Great Land Rush, esp. 46–48, 81–87, 216–26, 348–60. 50. Trudel, Beginnings of New France, 164.
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the property, and therefore the responsibility, of the new company [i.e. Compagnie du Canada],”51 only in 1632 would title to Québec be identified and thus rendered secure: in that year, title was acknowledged by Charles I of England in the Treaty of Saint-Germain-en-Laye, and restored to the Compagnie de la Nouvelle-France. Port Royal (established in 1604) was restored similarly, in spite of the royal paperwork of the Anglo-Scotch Company which also coveted that establishment. Times evidently had chan- ged since the days of Samuel Argall.52 Later, Port Royal, along with key other company settlements in Acadia—Penobscot/Pentagouet, St. John, La Hève, and Cape Sable—were likewise confirmed as possessions of the French by the English Crown in 1668.53
This crucial method to concoct arriviste titles to land out of thin air was deployed in a number of seventeenth century sites of settler colonialism in northeastern North America, a method that did not necessarily entail court- ing with indigenous peoples; rather, what it entailed was crying foul to other Europeans.54 Although writing in a different context, property expert Carol Rose reminds us that “[y]ou can claim that something is yours until you are blue in the face, but unless others recognize your claims, it does you little good.”55 This observation appears to apply historically, with eth- nocentric qualification, to Tadoussac, to the more significant settlements within vicinity of Québec, Trois-Rivières, and Montreal, and, to a more hectic extent, to Acadia (which changed hands many times before 1763). Title by definition has to be recognized for it to exist; the crucial pattern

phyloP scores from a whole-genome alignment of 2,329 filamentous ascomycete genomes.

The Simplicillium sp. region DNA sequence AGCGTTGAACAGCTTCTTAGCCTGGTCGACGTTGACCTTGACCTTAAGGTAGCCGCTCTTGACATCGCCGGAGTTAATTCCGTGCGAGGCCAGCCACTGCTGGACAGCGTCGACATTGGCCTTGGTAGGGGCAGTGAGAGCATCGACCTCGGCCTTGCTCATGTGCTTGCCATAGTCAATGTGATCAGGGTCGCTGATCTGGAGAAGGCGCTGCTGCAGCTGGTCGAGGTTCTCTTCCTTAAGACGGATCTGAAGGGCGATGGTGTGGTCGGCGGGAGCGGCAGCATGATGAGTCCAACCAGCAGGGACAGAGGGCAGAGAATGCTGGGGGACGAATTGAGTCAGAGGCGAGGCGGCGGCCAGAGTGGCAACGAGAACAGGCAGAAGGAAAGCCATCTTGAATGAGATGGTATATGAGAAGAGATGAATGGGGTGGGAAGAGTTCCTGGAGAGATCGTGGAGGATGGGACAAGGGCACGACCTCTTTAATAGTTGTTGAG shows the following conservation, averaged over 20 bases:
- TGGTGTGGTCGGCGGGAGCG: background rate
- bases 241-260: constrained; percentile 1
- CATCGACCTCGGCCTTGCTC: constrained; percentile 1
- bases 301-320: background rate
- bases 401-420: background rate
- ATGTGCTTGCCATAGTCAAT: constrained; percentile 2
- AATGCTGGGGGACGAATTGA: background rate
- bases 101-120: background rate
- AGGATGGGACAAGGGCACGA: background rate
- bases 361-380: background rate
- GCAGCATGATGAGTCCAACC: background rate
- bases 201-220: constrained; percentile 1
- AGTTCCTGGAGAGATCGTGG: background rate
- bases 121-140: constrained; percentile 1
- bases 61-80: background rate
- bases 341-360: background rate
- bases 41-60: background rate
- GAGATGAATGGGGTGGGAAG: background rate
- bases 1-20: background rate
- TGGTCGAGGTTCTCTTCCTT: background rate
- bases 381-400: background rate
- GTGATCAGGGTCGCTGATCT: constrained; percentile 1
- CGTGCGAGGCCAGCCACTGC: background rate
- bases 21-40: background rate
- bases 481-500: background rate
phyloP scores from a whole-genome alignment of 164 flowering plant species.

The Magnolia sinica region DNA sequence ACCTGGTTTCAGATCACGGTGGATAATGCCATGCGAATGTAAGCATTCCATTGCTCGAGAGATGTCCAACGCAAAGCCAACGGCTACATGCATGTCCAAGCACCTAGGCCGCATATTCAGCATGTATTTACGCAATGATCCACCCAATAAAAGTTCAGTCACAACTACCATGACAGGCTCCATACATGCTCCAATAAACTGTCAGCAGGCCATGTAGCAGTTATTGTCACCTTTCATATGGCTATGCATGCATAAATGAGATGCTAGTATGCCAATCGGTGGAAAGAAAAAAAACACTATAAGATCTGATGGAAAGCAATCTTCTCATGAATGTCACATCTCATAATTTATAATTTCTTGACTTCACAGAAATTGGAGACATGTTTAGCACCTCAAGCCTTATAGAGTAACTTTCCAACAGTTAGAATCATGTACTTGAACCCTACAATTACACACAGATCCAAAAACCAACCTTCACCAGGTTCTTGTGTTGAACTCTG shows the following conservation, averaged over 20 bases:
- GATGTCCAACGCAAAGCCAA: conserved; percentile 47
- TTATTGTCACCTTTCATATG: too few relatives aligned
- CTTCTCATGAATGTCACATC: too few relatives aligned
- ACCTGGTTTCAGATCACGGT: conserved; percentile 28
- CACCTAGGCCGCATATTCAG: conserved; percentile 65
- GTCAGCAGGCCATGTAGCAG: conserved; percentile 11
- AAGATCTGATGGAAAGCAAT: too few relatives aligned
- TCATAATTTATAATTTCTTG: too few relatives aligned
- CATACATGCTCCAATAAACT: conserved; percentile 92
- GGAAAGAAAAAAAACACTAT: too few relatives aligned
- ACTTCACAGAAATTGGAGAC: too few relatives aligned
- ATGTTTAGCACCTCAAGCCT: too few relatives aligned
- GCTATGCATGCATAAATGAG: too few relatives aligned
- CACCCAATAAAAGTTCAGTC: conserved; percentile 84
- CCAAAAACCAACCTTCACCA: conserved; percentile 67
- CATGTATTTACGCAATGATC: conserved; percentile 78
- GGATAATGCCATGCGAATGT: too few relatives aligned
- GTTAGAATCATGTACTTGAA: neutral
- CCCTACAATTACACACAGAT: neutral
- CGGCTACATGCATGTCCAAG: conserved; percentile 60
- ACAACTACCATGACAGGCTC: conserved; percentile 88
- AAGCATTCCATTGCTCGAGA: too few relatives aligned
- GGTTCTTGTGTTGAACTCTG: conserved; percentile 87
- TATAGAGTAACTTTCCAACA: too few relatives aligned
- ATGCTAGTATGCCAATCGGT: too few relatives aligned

51. Trigger, Children of Aataentsic, 1:286. 52. Francis Gardiner Davenport, ed. European Treaties Bearing on the History of the
United States and its Dependencies, (Washington, DC: Carnegie Institution, 1917–37), 1:315–23. See for context, Biggar, Early Trading Companies, 148–66. For the initial grant of Port Royal to Poutrincourt in 1604, see Trudel, Beginning of New France, 85. 53. European Treaties Bearing on the History of the United States and its Dependencies
2:132–42. See, for context, Slattery, Land Rights, 126–32. 54. As the seventeenth century became the eighteenth, England and France tussled among
themselves and both sought to bolster their claims, to the detriment of Algonquian and Iroquoian communities. England had been experimenting with this method since the early seventeenth century, as Ken MacMillan has shown, and by the mid-eighteenth, she had just started to perfect it. France emulated. As Jaenen notes, formal claims to land in New France during the period of royal government “appear to have been directed more at European competitors than at Amerindians who were theoretically becoming French sub- jects.” Such was the state of play in Québec after the period of company rule and during the period of royal administration from 1663 to 1759. Jaenen, “French Sovereignty,” 96; and MacMillan, Sovereignty and Possession. 55. Carol M. Rose, “Economic Claims and the Challenges of New Property,” in Property